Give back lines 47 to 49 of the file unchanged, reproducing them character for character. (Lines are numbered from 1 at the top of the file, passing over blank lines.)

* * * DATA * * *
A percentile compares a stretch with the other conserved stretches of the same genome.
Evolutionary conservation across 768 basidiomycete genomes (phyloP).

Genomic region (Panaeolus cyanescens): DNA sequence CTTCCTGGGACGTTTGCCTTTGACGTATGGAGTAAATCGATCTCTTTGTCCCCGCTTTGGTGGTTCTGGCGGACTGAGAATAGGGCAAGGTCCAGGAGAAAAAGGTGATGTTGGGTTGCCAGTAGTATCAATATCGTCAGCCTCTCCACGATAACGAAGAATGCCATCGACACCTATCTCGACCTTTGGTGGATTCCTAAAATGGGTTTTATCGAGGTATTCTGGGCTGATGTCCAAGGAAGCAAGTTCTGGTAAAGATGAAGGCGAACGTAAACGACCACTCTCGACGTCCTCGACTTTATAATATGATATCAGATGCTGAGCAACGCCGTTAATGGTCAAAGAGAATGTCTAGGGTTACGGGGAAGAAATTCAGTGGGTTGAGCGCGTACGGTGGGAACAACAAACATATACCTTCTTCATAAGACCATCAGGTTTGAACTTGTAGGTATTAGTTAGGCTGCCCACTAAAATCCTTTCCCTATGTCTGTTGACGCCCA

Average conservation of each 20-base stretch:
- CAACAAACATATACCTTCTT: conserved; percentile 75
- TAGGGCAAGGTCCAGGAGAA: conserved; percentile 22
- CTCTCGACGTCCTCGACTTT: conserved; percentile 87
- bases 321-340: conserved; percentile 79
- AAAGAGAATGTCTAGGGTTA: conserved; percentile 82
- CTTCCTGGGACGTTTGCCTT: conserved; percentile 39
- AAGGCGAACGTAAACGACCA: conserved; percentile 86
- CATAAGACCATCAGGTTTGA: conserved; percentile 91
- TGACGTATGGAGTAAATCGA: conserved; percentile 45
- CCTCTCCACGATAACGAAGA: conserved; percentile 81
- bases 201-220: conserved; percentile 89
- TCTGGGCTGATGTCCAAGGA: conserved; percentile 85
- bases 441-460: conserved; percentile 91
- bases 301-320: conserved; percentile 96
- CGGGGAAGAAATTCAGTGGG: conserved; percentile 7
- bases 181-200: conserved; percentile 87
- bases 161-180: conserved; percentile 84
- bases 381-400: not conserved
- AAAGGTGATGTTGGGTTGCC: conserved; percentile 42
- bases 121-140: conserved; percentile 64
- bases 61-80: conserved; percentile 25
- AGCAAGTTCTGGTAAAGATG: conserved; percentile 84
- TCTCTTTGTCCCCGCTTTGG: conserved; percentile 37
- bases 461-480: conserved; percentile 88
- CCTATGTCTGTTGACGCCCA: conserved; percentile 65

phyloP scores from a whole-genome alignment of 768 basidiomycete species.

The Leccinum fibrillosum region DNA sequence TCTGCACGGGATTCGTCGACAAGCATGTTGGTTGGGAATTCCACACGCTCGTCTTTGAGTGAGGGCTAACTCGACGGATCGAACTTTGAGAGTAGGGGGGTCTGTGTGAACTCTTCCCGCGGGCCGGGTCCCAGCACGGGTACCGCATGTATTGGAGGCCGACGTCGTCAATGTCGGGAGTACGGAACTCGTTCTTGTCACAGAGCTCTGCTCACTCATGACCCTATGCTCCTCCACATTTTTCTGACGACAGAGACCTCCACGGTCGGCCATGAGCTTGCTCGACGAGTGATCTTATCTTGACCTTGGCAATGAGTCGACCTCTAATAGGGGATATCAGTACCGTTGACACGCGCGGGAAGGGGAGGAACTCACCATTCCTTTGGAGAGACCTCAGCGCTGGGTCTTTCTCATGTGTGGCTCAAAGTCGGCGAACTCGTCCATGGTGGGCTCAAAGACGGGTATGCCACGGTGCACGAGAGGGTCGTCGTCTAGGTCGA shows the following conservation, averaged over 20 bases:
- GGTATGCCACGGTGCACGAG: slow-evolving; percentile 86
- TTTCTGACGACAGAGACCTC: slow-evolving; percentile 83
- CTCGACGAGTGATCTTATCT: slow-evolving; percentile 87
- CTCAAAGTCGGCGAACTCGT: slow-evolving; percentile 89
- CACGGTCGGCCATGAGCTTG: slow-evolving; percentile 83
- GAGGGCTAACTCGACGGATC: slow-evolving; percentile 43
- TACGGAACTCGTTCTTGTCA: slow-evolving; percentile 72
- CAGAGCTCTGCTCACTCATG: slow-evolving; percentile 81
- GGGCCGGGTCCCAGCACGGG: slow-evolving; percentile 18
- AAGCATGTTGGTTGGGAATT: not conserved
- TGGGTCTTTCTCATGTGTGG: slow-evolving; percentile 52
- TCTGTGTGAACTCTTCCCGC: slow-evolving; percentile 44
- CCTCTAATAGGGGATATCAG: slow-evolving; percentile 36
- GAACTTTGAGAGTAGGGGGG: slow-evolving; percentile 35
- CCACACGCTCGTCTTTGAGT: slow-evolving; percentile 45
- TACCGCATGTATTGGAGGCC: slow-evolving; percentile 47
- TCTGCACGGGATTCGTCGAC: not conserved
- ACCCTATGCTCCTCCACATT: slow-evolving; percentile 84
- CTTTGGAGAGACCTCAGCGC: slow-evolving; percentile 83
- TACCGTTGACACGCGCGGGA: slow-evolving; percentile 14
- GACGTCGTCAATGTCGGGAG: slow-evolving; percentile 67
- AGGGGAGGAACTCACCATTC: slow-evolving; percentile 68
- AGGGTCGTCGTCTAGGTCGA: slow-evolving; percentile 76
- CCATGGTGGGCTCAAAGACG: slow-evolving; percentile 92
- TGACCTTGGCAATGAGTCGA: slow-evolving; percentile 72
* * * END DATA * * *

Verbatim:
- TACCGCATGTATTGGAGGCC: slow-evolving; percentile 47
- TCTGCACGGGATTCGTCGAC: not conserved
- ACCCTATGCTCCTCCACATT: slow-evolving; percentile 84